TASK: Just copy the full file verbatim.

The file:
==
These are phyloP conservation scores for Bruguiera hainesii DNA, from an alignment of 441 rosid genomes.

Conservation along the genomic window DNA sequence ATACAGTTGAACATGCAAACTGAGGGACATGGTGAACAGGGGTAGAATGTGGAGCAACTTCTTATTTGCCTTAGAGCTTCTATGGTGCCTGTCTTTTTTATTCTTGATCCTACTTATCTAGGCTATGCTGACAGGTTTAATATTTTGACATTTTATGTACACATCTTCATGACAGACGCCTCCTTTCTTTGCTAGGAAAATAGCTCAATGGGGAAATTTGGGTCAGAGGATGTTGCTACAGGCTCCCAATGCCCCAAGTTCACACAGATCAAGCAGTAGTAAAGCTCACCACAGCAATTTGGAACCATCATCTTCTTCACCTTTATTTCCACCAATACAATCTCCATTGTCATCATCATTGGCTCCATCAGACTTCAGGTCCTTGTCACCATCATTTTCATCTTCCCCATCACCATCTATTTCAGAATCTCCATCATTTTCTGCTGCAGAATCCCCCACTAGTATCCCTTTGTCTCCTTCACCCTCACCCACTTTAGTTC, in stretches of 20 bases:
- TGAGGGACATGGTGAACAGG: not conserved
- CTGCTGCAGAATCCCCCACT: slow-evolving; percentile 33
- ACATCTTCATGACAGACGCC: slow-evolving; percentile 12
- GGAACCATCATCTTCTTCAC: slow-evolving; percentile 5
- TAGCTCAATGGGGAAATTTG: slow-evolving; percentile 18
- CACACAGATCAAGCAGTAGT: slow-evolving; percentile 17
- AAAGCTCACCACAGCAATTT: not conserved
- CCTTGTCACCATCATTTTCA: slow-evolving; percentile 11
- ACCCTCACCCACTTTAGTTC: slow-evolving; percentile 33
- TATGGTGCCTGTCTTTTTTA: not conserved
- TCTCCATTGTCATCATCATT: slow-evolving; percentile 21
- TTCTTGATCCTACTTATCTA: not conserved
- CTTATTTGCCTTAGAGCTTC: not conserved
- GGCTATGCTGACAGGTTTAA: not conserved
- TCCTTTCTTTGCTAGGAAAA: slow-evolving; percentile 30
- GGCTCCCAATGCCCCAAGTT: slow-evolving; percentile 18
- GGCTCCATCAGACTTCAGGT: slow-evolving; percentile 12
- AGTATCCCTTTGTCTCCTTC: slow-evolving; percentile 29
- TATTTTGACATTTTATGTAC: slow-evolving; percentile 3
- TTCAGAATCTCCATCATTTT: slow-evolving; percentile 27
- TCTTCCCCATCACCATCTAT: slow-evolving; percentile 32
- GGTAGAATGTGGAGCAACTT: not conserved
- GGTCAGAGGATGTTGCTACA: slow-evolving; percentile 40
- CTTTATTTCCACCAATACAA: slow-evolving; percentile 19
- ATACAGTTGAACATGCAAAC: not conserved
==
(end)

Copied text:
These are phyloP conservation scores for Bruguiera hainesii DNA, from an alignment of 441 rosid genomes.

Conservation along the genomic window DNA sequence ATACAGTTGAACATGCAAACTGAGGGACATGGTGAACAGGGGTAGAATGTGGAGCAACTTCTTATTTGCCTTAGAGCTTCTATGGTGCCTGTCTTTTTTATTCTTGATCCTACTTATCTAGGCTATGCTGACAGGTTTAATATTTTGACATTTTATGTACACATCTTCATGACAGACGCCTCCTTTCTTTGCTAGGAAAATAGCTCAATGGGGAAATTTGGGTCAGAGGATGTTGCTACAGGCTCCCAATGCCCCAAGTTCACACAGATCAAGCAGTAGTAAAGCTCACCACAGCAATTTGGAACCATCATCTTCTTCACCTTTATTTCCACCAATACAATCTCCATTGTCATCATCATTGGCTCCATCAGACTTCAGGTCCTTGTCACCATCATTTTCATCTTCCCCATCACCATCTATTTCAGAATCTCCATCATTTTCTGCTGCAGAATCCCCCACTAGTATCCCTTTGTCTCCTTCACCCTCACCCACTTTAGTTC, in stretches of 20 bases:
- TGAGGGACATGGTGAACAGG: not conserved
- CTGCTGCAGAATCCCCCACT: slow-evolving; percentile 33
- ACATCTTCATGACAGACGCC: slow-evolving; percentile 12
- GGAACCATCATCTTCTTCAC: slow-evolving; percentile 5
- TAGCTCAATGGGGAAATTTG: slow-evolving; percentile 18
- CACACAGATCAAGCAGTAGT: slow-evolving; percentile 17
- AAAGCTCACCACAGCAATTT: not conserved
- CCTTGTCACCATCATTTTCA: slow-evolving; percentile 11
- ACCCTCACCCACTTTAGTTC: slow-evolving; percentile 33
- TATGGTGCCTGTCTTTTTTA: not conserved
- TCTCCATTGTCATCATCATT: slow-evolving; percentile 21
- TTCTTGATCCTACTTATCTA: not conserved
- CTTATTTGCCTTAGAGCTTC: not conserved
- GGCTATGCTGACAGGTTTAA: not conserved
- TCCTTTCTTTGCTAGGAAAA: slow-evolving; percentile 30
- GGCTCCCAATGCCCCAAGTT: slow-evolving; percentile 18
- GGCTCCATCAGACTTCAGGT: slow-evolving; percentile 12
- AGTATCCCTTTGTCTCCTTC: slow-evolving; percentile 29
- TATTTTGACATTTTATGTAC: slow-evolving; percentile 3
- TTCAGAATCTCCATCATTTT: slow-evolving; percentile 27
- TCTTCCCCATCACCATCTAT: slow-evolving; percentile 32
- GGTAGAATGTGGAGCAACTT: not conserved
- GGTCAGAGGATGTTGCTACA: slow-evolving; percentile 40
- CTTTATTTCCACCAATACAA: slow-evolving; percentile 19
- ATACAGTTGAACATGCAAAC: not conserved